The short version: Carlton Anderson may have gotten on the wrong foot with country music on “Drop Everything,” but this self-titled EP showcases an artist worth hearing.
The long version: If you had told me at one point I wouldn’t be excited to hear a new artist who sounds like a throwback to country music from 10 or 15 years ago, I’d have called you crazy.
Unfortunately, that was the case for Carlton Anderson and his debut single, “Drop Everything.” For as good as he and the song itself sounded, the lyrics were devoid of any class and presented Anderson in an unfavorable light.
But when a raw talent like this hits the airwaves, you want to hear more before simply writing him off. Like fellow newcomers Travis Denning and Riley Green (who, thus far, have also strangely enough played in a neo-traditional lane), there’s not much information to find on Anderson. He’s a Texas native signed to Sony Nashville who released his debut single last May. While “Drop Everything” hasn’t really flown up the airplay charts, there was nonetheless enough success present to warrant an EP release.
Thankfully, “Drop Everything” is simply an anomaly to this short project, and as I had suspected before, Anderson is definitely the kind of artist who should stick around in this genre.
Anderson himself has hints of Josh Turner in his voice, but the comparison that jumped out the most from listening to this project as a whole was Dierks Bentley. The hangdog roughness to his approach on say, “Country Music Made Me Do It” almost made too much sense in that regard. There’s a smoothness to his voice, but he also isn’t afraid to stretch himself out and have a little fun.
Of course, the main element still somewhat holding Anderson back is his lyrical content. The aforementioned “Drop Everything” speaks for itself, but even the references and tributes made on “Country Music Made Do It” can feel a bit thin and surface-level at best (put it this way – George Jones isn’t the type of artist you’d want to listen to at a bar if you’re trying to have fun).
On the other hand though, not only is Anderson himself a likable personality behind the right song, his instrumental and production mixes have the right muscle backing them up. “Country Music Made Me Do It” is completely foolish and almost nonsensical in terms of its framed scenario, but there’s a self-awareness to this track that makes Anderson owns the silliness behind this song. The harmonica blends well with the electric guitars and fiddle to create an upbeat, punchy mix that’s got some real drive behind it. The pounding drums that kick in halfway through the chorus only further its energy.
On a further note with the song’s instrumental mix, the nod to the “Folsom Prison Blues” solo during the bridge is a really nice touch, but even during the outro, the band is really allowed to cut loose and have fun. I’m almost certain I hear the opening riff from Gary Allan’s “Nothing On But The Radio” once the outro starts, but it also makes me wonder how many other songs are mixed in. If anything, it’s certainly the kind of sampling I can get behind in country music.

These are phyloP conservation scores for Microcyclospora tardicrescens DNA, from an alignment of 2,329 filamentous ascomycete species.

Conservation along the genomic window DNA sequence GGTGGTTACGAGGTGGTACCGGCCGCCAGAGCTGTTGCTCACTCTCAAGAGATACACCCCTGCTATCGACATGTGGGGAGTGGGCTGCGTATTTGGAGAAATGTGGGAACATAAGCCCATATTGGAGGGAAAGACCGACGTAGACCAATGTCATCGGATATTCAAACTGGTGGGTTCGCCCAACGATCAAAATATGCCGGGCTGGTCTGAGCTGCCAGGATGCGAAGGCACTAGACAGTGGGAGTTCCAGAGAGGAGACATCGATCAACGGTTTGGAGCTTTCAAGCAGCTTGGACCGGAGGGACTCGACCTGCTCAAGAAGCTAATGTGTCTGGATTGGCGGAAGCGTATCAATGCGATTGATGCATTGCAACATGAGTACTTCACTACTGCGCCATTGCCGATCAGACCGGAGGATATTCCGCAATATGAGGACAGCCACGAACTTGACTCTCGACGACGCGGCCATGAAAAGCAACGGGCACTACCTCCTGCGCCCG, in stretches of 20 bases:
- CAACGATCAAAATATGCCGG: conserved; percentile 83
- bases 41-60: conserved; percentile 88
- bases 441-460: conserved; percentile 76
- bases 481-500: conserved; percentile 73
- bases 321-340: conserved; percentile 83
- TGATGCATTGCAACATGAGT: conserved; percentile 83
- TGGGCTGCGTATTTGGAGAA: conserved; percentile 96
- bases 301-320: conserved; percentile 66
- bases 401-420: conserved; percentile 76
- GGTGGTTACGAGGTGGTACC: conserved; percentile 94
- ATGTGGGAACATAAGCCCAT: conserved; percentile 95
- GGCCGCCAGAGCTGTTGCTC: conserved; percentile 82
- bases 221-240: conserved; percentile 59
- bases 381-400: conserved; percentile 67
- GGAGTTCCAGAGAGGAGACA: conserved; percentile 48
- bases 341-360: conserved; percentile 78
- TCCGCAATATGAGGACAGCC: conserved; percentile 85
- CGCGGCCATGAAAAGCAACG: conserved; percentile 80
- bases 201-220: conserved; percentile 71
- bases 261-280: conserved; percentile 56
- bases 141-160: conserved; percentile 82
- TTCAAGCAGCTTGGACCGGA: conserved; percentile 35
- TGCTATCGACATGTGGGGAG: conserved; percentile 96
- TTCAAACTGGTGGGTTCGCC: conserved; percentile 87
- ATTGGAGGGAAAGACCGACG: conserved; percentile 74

If Anderson can sell the role of a fun-loving country music lover well though, he’s also good at showcasing his tender side on “Keep Abilene Beautiful,” a truly stellar song. The spacier mix consisting of fiddle, piano and brighter acoustics with pedal steel lingering in the background makes for a rich, warm sound. This is a track where the execution takes it the next level. It’s a better showcase for his rich voice than the other two tracks, and it’s also an example of how vague songwriting can ironically work in a song’s favor. The basic premise is that the male narrator is driving home to reunite with his lover, but the story only hints at the reasons why. As a musician, it could just be the end of a long tour that finally allows him to rest his wings, or perhaps they needed some time away from each other only to realize they need each other after all. There’s a line though at the beginning that mentions him leaving the Hollywood sign in his rearview mirror, perhaps symbolizing the chasing of a dream where the outcome could never be greater than what he had before anyway.
At any rate, it’s a beautiful song that’s simple and delivered with a ton of passion, as no matter what the reason actually is, Anderson is going to fight like hell to get back to her.
At only three songs there’s still a lot of questions as to who Anderson is, but this short project at least provides a little more of an answer. Despite only having three songs, the project is well-balanced and showcases Anderson’s knack for good grooves (even on “Drop Everything”). If anything, this project at least continues to highlight why Anderson is worth keeping an eye on in the future.